Last week's revelation that Barclays and probably other banks had attempted to rig the Libor inter-bank lending rate brought two immediate consequences. The first was the rekindling of public anger against the banks, just as it had started to subside. The second was the loud scurrying of ministers, regulators and bankers all desperate to limit the damage.
That this will be easier said than done was apparent from all the words expended to minimal effect over the weekend. The Government announced an independent review into the workings of Libor, to report by the autumn. The chairman of the Treasury Select Committee said Bob Diamond, the Barclays chief executive, would be questioned on Wednesday. Vince Cable, the Business Secretary, promised a consultation on criminal sanctions for the directors of failed banks, while the head of the Financial Services Authority said he was talking to the Serious Fraud Office about whether those responsible could be prosecuted.
Meanwhile the Leader of the Opposition, Ed Miliband, called for an inquiry along the lines of the Leveson Inquiry into the press. Amid all this, little more than a footnote was the revelation from the Royal Bank of Scotland – in the dock of public opinion anew since many customers were locked out of their NatWest accounts two weeks ago – that a number of traders had been dismissed late last year over their alleged involvement in fixing Libor rates. Will there, it must be asked, be any more?
For it is the vacuum of authority and paucity of effective sanctions that constitute the most striking aspects of this scandal so far. The public, rightly, wants names to be named and to be confident that punishment awaits. To most ordinary bank customers, it beggars belief that so much damage can be done to the integrity of the British banking system, without anyone – except possibly a few anonymous junior traders – being in the frame.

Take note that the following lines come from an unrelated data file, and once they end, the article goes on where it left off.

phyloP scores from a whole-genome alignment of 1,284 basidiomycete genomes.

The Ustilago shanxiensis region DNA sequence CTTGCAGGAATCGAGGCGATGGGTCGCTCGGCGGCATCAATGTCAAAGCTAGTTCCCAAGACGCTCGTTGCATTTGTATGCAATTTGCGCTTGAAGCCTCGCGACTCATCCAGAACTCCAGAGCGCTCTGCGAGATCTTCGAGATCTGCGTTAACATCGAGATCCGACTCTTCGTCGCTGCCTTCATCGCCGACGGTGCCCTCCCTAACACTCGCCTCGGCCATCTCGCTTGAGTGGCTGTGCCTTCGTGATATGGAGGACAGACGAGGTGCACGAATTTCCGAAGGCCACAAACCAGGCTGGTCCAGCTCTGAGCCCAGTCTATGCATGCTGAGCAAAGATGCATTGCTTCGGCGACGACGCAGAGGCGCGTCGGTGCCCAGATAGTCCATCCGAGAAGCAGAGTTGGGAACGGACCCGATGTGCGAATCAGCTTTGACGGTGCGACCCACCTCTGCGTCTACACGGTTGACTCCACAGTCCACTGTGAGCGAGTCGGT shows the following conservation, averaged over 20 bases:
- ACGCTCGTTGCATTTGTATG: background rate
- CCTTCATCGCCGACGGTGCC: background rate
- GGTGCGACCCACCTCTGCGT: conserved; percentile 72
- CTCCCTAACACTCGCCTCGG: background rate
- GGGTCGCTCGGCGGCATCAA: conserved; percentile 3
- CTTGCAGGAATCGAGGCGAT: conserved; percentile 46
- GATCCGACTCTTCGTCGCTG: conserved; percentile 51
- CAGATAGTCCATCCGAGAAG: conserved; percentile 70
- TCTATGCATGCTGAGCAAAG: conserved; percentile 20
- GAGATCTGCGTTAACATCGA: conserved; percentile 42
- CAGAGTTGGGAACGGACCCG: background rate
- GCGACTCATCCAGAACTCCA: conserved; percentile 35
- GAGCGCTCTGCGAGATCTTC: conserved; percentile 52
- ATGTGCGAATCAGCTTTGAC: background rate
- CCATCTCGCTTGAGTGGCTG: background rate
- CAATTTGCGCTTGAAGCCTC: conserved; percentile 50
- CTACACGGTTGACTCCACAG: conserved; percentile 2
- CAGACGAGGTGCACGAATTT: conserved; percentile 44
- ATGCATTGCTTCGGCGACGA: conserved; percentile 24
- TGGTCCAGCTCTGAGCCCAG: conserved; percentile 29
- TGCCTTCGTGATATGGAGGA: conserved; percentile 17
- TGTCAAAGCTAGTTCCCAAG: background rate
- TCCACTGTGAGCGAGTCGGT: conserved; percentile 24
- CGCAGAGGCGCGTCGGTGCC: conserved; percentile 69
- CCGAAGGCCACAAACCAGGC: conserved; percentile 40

The scale of the damage is recognised by everyone – from the head of the Bank of England and the Prime Minister to the head of the regulatory authority, to past ministers and bank chiefs . But no one seems able, or willing, actually to do anything that does not require lengthy and possibly abortive consultation.
It is, or should be, clear that an inquiry limited to the workings of Libor, while necessary, will not suffice. The wider context and culture are important, too. This is why, sooner rather than later, the Government may have to grant the Leveson-style inquiry demanded by Mr Miliband, even though it will cost time and money and probably not be enough, by itself, to cure the sickness which, it is now clear, afflicts the heart of banking in this country. And if, as the BBC's business editor reported yesterday, the Bank of England was either aware of, or actually encouraged, the rigging of Libor, then we are into territory of quite a different constitutional order. This scandal has some distance to run.
Even as it stands today, however, the harm done to the reputation of British banking is almost incalculable, not just in the eyes of the British public, but in banking centres around the world, from Frankfurt to New York to Tokyo. This was, after all, the London Inter Bank Offered Rate that was being manipulated. The Prime Minister and others cannot credibly beat the drum for the British financial sector while the stench of corruption hangs in the air. Clear lines of responsibility, contrition and visible penalties are essential if the City of London is once again to be a place where a banker's word is accepted as his bond.